Claudio Castelli, Senior Analyst and Mike Sapien, Principal Analyst, Ovum.
JAPAN: AT&T has announced that it will sell its domestic outsourcing services business in Japan to Internet Initiative Japan (IIJ). The company is looking to reduce its focus on domestic customers in Japan, where it faces competition from well-established local players, and concentrate on its MNC customers and global services. Like its announcement to sell Sterling Commerce to IBM, this is another example of AT&T shedding some businesses to tighten its focus on certain MNC customers and prospects.
Narrowing the focus on MNCs
This recently announced deal with IIJ didn't come as much of a surprise to us. A rumor emerged last December that AT&T was going to sell off the Japanese outsourcing unit, which was previously acquired from IBM. Such a move is well-aligned with AT&T's plans to focus its international operations on certain MNCs rather than domestic business in countries outside the US.
AT&T’s strategy for global services over the past three years (and continuing in 2010) has been to focus on a segment of MNC customers where it can be more competitive and profitable, and to increase spending by each of these customers with AT&T in order to create a longer-term relationship.
These customers also tend to have significant US operations, which provides AT&T with the opportunity to leverage its own network to benefit from lower access costs. According to AT&T, while this approach has resulted in an 80% decrease in the number of customers supported (outside the US) since 2006, it has also doubled total revenues and increased the number of connected sites by more than 50% during the past two years.
The sale does not involve AT&T’s global infrastructure for MNCs in Japan, which includes four global network service nodes, remote access infrastructure, an Internet Data Centre, and international subsea cable capacity. Through this acquisition, IIJ will be mainly assuming or taking over local WAN services, which are provided to approximately 1,600 domestic corporate customers.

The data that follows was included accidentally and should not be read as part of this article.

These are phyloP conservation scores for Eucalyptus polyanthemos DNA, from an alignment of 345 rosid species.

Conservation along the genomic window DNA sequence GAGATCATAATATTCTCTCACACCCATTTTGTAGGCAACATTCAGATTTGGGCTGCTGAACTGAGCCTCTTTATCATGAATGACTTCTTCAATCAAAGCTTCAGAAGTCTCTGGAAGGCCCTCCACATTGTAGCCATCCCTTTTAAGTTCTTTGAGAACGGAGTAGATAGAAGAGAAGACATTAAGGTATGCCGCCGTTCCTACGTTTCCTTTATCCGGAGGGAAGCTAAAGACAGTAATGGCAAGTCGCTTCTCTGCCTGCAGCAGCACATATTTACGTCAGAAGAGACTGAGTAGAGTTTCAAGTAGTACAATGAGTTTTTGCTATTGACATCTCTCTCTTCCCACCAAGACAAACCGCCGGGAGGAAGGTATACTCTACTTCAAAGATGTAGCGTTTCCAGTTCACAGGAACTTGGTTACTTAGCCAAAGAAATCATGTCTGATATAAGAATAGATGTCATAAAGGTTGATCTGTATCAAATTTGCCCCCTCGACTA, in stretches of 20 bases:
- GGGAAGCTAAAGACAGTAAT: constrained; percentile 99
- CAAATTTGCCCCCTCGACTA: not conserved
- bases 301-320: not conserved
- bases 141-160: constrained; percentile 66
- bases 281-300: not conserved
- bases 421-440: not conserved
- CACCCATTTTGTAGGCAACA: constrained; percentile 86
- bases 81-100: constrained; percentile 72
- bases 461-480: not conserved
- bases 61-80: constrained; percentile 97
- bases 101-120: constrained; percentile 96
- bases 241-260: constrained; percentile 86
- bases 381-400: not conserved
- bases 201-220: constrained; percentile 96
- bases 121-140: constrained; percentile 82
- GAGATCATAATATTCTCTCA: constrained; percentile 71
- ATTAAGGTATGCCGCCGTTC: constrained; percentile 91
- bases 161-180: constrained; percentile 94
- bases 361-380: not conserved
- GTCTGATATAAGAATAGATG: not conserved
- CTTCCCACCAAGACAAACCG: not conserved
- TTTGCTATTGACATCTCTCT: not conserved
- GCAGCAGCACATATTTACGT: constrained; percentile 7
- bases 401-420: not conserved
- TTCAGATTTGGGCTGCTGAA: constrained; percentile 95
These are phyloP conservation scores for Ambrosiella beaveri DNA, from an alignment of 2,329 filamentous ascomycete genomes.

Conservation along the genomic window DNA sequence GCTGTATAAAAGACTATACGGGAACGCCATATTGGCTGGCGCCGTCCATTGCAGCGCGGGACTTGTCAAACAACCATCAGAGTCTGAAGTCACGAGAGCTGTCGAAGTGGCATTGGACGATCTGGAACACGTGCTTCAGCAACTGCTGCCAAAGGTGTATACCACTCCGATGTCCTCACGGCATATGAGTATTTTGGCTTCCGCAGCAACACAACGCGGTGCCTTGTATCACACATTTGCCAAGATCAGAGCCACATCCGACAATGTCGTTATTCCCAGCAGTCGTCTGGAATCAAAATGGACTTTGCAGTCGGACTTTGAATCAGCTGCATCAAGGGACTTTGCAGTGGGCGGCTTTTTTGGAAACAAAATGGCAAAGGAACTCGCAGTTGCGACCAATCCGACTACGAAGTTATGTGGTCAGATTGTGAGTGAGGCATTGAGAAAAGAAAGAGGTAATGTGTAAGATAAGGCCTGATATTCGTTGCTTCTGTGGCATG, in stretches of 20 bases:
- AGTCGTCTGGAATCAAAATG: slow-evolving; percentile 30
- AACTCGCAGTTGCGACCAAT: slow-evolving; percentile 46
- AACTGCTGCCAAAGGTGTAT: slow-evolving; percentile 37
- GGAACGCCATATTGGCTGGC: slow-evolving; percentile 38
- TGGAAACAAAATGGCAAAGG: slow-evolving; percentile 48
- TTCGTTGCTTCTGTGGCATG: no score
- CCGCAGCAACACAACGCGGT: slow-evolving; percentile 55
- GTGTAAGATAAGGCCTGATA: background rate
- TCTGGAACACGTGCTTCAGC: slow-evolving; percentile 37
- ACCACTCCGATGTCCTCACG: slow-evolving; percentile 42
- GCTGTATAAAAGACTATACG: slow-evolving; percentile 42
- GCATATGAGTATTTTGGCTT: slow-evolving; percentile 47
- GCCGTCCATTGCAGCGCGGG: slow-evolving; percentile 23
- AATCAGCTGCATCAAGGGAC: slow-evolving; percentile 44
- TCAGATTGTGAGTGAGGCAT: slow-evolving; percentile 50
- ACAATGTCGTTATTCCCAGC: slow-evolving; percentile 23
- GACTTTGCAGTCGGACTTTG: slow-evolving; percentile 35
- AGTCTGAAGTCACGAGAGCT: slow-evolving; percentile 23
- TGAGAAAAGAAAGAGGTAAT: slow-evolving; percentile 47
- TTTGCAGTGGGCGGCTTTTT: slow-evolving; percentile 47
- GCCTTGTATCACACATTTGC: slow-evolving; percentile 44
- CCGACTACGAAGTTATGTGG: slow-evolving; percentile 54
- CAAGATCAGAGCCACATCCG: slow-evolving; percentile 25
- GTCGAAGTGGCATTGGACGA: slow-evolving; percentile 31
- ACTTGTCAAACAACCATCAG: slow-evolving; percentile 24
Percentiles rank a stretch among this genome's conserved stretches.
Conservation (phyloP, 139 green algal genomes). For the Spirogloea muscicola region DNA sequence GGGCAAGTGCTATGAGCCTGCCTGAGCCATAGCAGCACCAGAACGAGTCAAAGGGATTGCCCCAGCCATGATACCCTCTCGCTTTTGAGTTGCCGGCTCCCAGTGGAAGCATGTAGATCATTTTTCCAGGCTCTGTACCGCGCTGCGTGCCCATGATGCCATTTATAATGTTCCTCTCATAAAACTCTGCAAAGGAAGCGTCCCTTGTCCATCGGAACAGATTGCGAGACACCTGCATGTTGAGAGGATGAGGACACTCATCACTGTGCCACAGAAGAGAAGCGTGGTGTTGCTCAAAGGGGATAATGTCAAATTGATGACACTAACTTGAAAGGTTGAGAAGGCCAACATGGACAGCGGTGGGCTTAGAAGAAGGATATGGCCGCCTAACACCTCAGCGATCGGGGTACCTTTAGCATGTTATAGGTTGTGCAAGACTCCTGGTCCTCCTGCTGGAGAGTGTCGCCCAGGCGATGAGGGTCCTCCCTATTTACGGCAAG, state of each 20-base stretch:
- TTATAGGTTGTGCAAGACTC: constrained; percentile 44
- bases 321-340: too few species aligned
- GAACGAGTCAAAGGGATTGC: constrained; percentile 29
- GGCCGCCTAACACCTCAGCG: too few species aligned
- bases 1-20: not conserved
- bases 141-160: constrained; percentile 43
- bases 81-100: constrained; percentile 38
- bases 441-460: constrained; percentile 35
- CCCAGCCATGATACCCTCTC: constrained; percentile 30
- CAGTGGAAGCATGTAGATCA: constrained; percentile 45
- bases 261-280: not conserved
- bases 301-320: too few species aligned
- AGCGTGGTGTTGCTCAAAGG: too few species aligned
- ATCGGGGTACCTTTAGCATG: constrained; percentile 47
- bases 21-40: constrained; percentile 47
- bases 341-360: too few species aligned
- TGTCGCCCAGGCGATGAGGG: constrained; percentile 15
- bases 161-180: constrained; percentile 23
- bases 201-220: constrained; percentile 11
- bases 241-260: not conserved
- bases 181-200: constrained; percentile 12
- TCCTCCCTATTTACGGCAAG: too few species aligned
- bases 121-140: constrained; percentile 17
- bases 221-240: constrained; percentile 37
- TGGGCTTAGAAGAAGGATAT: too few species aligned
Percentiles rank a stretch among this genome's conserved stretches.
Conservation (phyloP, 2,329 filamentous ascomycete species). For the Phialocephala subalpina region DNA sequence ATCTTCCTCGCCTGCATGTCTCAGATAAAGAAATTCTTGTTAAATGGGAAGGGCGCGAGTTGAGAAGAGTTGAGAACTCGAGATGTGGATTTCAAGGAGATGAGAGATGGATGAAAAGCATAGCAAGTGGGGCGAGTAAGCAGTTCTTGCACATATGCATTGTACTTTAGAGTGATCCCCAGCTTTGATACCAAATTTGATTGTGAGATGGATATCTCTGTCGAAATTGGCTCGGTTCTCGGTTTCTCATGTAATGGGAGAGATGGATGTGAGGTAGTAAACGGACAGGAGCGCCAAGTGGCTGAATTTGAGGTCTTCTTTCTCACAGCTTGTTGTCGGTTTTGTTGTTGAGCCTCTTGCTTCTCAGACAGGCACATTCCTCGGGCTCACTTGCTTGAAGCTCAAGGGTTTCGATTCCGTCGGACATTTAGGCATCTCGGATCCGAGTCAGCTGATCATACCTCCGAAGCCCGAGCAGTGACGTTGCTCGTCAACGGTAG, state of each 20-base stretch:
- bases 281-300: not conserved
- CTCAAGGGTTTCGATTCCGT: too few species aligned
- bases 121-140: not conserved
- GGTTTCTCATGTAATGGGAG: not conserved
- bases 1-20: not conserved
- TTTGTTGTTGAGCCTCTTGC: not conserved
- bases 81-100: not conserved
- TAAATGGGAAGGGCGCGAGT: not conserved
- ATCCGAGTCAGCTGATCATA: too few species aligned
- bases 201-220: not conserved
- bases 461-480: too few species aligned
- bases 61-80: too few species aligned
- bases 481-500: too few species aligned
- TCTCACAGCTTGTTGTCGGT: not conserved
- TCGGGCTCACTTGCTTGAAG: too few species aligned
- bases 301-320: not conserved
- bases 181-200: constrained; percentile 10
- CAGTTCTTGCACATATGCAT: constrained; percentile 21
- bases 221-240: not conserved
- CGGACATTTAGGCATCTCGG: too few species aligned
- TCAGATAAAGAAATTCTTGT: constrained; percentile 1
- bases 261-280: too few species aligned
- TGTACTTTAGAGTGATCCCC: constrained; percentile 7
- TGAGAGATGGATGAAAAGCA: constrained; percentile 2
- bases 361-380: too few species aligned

Shifting the priority to emerging markets
AT&T has been concentrating its investments and efforts on markets with higher potential for growth, such as India. This divesture seems to be just another step resulting from a change in its market investment priorities and continued MNC profiling.
Back in October 2007, AT&T decided to combine its 12 Asia-Pacific markets and Japan into one region under a new organization, downgrading Japan's previous status as a region. At the same time, India became a separate region for AT&T under a new organizational structure, reflecting the growing importance of this market.
In spite of recent major regional MNC deals in Japan, such as Sumitomo Chemical and Nippon Yusen Kabushiki Kaisha, the Japanese market doesn't present great potential for growth. Japan will continue to be an important market and AT&T will continue serving MNCs there; however, this reduced local presence will affect its capability to attract Japanese-headquartered MNCs, which may be an acceptable trade-off for AT&T.
The agreement creates a network partner and wholesale customer
One of the major by-products of this agreement is the creation of a new wholesale customer for AT&T. IIJ should also be a large Japanese wholesale customer, with requirements for global network and external reach into other regions, which AT&T can provide – especially back to the US.
Furthermore, given the announced sale price for the business (versus the revenue), this divestiture should improve AT&T’s bottom line in the region.